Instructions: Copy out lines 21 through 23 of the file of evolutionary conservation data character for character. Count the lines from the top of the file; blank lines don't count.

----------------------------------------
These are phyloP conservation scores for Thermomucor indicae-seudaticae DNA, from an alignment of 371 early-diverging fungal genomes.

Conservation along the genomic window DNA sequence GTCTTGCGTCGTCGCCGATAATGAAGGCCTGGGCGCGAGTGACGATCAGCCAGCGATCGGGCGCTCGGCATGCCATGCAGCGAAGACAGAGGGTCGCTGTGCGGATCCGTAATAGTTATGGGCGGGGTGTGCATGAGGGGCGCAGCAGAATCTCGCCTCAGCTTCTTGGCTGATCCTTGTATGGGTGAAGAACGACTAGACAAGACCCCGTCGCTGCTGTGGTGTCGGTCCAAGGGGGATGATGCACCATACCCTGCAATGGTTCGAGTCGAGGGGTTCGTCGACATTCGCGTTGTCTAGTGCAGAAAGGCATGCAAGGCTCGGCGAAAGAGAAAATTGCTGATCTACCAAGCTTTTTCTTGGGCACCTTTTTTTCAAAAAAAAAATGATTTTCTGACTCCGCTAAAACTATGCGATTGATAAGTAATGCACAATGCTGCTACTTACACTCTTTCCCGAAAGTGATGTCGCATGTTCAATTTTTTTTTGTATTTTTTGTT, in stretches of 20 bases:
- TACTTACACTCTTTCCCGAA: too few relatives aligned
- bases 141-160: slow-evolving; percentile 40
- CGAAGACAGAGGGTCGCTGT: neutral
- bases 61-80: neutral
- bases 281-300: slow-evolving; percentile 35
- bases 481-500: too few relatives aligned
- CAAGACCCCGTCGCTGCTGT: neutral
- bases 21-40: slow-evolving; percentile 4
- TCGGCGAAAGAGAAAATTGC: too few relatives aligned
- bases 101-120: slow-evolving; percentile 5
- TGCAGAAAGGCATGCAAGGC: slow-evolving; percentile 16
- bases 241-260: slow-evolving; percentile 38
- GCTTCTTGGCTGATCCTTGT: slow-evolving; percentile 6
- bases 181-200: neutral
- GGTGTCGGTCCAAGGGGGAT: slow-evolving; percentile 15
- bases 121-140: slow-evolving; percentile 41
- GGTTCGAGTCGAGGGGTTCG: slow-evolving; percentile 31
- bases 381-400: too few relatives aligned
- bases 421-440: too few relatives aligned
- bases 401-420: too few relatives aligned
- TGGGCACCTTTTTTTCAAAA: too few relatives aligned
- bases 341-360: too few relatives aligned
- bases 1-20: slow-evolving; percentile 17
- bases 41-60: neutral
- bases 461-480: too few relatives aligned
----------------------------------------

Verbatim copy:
- bases 421-440: too few relatives aligned
- bases 401-420: too few relatives aligned
- TGGGCACCTTTTTTTCAAAA: too few relatives aligned